HIV-rate among Zambezi youth alarming

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Katima Mulilo

A synthesis report on analyses of HIV-prevention responses and modes of transmission in the Zambezi Region, launched by Katima Mulilo Town Council yesterday, shows that the prevalence rate of HIV among young people between the age of 15 to 24 in the region stands at a worrying 24.3 percent.

It is believed the HIV-prevalence rate is particularly high among this age group because they are the most sexual active. Zambezi Region as a whole has an HIV-prevalence rate of 37.7 percent – the highest in the country.

The report also reveals that multiple and concurrent sexual partners within this age group are a strong predictor of HIV-transmission.
The 2013 Namibia Democratic and Health Survey reveals that 12 percent of male respondents in the Zambezi Region, aged 15 to 49, had two or more sexual partners in the preceding 12 months. The report further revealed that commercial sex is also a key risk factor of HIV-transmission in the region.

In Katima Mulilo the commercial sex industry has flourished over the years and many of its clients are migrant men from countries with the highest HIV-prevalence in the world. The Namibia Demographic House Survey (NDHS) of 2013 showed that nearly 3 percent of men residing in the Zambezi reportedly paid for sex in the preceding 12 months.

Speaking at the launch of the report, with the region’s worrying HIV-prevalence trend in mind, United Nations Development Programme resident representative Kiki Gbohe stressed that the region has an opportunity to develop targeted interventions and allocate resources that include all population groups. She encouraged partner agencies to continue working tirelessly to eliminate all forms of stigma and discrimination in order to reduce sexually transmitted infections that continue to facilitate HIV-transmission.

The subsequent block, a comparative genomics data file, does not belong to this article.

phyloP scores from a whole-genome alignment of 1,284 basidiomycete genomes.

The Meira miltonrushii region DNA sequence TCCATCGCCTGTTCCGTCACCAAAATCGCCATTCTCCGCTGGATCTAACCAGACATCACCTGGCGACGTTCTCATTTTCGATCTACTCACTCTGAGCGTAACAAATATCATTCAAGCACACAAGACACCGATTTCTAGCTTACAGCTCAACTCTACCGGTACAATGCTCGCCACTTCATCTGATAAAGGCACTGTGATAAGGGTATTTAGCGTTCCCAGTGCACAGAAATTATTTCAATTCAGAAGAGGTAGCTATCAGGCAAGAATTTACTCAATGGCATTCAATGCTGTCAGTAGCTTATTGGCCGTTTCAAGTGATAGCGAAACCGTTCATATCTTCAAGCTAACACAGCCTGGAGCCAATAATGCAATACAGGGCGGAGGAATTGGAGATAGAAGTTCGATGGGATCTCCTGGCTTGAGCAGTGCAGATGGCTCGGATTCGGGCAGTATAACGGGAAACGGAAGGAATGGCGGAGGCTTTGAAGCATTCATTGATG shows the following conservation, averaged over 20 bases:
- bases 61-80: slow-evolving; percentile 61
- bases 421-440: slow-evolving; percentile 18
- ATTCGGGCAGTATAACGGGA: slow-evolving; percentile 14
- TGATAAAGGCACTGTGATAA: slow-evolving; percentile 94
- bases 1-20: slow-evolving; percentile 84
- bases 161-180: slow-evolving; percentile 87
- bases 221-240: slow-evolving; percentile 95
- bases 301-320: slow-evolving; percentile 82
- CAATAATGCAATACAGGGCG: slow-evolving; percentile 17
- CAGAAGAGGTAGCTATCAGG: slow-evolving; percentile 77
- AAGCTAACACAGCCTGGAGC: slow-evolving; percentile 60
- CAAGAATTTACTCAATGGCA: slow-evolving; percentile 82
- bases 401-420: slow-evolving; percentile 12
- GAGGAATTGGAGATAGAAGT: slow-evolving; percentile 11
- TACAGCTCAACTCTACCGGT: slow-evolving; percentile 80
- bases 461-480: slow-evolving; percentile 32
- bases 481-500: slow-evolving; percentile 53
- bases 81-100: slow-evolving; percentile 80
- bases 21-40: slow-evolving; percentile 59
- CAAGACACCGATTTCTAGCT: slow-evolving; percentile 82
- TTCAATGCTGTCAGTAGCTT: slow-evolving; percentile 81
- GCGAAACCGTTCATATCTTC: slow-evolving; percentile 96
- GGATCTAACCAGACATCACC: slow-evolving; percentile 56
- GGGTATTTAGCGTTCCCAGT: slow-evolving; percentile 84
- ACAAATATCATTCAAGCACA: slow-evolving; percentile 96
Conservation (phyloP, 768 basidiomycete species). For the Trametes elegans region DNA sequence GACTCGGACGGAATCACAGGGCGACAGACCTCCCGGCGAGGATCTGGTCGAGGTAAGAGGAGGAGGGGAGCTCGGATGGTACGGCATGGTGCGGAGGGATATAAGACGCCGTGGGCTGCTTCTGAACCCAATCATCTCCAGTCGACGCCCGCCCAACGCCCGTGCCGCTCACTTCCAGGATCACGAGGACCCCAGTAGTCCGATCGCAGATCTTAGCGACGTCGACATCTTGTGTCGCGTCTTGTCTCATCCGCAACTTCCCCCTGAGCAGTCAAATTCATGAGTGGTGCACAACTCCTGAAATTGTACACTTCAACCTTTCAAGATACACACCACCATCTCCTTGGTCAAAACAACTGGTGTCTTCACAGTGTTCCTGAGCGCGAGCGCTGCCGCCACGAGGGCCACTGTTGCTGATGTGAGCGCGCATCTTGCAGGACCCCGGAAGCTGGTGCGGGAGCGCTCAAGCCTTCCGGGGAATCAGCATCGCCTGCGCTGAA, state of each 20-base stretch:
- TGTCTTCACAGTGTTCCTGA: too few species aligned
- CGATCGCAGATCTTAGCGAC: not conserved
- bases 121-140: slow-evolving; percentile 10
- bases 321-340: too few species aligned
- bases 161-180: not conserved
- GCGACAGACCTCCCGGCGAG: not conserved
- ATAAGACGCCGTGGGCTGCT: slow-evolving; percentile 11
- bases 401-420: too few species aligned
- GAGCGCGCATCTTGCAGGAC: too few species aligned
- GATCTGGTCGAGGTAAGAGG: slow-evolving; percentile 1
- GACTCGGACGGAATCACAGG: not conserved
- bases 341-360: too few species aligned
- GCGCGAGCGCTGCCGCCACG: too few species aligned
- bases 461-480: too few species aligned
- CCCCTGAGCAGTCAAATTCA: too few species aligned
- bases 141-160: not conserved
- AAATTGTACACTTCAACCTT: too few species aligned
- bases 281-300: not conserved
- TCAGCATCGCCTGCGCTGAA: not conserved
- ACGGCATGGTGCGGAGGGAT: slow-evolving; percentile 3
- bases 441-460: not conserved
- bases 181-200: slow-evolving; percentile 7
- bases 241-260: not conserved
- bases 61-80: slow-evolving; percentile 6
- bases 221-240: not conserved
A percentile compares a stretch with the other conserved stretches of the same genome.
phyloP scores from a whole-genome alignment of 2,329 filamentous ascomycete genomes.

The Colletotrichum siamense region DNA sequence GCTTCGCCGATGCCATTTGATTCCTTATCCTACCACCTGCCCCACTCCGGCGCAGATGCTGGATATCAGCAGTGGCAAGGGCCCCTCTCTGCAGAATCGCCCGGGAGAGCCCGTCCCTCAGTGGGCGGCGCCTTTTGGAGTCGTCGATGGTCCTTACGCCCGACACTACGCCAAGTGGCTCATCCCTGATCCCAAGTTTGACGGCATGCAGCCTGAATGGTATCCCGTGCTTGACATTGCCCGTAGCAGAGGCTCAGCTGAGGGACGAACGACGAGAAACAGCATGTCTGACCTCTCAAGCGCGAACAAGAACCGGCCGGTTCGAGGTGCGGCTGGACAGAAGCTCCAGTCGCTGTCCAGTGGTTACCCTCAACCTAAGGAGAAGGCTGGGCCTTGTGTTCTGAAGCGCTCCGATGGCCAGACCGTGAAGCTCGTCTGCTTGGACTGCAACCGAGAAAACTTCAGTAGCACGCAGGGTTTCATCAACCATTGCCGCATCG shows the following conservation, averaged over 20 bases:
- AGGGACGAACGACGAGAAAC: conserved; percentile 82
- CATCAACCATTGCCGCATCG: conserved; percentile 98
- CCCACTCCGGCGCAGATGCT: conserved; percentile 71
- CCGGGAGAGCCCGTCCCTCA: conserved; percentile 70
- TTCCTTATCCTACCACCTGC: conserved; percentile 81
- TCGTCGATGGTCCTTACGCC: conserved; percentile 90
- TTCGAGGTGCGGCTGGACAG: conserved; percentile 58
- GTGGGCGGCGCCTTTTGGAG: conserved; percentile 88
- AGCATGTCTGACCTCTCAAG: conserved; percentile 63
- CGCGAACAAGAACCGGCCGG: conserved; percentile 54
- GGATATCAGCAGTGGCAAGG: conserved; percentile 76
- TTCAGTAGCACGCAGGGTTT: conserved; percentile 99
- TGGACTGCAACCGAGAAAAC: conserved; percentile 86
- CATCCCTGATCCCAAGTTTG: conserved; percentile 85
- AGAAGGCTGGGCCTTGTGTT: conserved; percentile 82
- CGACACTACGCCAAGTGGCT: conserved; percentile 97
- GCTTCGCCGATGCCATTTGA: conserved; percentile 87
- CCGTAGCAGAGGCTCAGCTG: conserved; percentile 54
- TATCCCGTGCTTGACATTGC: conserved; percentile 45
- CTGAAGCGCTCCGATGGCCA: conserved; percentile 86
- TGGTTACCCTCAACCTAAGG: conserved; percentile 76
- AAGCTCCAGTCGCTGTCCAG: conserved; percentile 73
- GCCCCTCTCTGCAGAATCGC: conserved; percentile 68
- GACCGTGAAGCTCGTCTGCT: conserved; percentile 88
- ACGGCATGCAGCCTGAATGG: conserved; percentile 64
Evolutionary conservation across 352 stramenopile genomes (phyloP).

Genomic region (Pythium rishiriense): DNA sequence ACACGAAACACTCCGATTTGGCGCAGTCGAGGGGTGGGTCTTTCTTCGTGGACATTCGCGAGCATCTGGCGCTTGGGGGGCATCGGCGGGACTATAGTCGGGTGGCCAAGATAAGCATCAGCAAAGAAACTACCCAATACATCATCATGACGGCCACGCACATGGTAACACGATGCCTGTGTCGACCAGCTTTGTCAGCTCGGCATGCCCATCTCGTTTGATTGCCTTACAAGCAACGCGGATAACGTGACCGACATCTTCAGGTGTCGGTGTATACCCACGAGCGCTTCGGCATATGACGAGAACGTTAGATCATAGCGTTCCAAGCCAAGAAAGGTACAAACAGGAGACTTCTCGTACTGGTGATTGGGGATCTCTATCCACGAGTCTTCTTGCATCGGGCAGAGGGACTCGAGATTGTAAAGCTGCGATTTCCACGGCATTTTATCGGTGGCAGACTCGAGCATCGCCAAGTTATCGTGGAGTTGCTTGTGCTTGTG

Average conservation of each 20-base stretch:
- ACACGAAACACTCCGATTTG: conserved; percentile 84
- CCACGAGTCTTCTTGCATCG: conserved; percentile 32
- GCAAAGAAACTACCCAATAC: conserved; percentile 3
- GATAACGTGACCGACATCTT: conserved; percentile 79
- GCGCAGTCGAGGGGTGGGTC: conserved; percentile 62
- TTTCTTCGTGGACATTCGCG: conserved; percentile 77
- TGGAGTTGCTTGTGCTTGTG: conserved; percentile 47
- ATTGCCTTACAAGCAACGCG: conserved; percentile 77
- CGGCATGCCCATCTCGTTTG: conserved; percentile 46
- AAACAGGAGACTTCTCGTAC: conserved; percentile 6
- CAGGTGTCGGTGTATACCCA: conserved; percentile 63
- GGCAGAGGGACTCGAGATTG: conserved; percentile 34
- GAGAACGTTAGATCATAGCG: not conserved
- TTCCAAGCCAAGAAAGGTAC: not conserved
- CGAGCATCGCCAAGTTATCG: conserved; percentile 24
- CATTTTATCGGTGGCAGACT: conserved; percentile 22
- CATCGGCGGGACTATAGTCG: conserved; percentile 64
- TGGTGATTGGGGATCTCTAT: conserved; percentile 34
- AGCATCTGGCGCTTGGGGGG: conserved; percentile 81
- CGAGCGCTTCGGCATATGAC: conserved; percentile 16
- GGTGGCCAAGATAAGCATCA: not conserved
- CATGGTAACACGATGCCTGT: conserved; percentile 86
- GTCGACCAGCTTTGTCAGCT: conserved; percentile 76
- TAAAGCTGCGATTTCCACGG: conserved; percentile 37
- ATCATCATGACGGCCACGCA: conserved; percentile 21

“I urge the regional leadership to strengthen advocacy for continued and sustainable financing for HIV-prevention programmes. We need to increase our focus on the challenging task of behaviour change if we are to eliminate new HIV-infections,” Gbohe advised. She further said the UN stands ready to support the region in ensuring an HIV-free generation.

The latest statistics reveal that 75 percent of youth in the Zambezi Region are sexually active. Approximately 33 percent of young men and 20 percent of young women in the region report their first sexual encounter before the age of 15, a notably higher frequency than elsewhere in the country.

Given the data the potential for new HIV-infections to occur at relatively young ages in this region is high, the UN resident representative said, noting that sex should be a frequent topic of discussion. “In order to transform mindsets, cultural practises and sexual behaviour that continue to fuel the epidemic must be changed,” Gbohe said.

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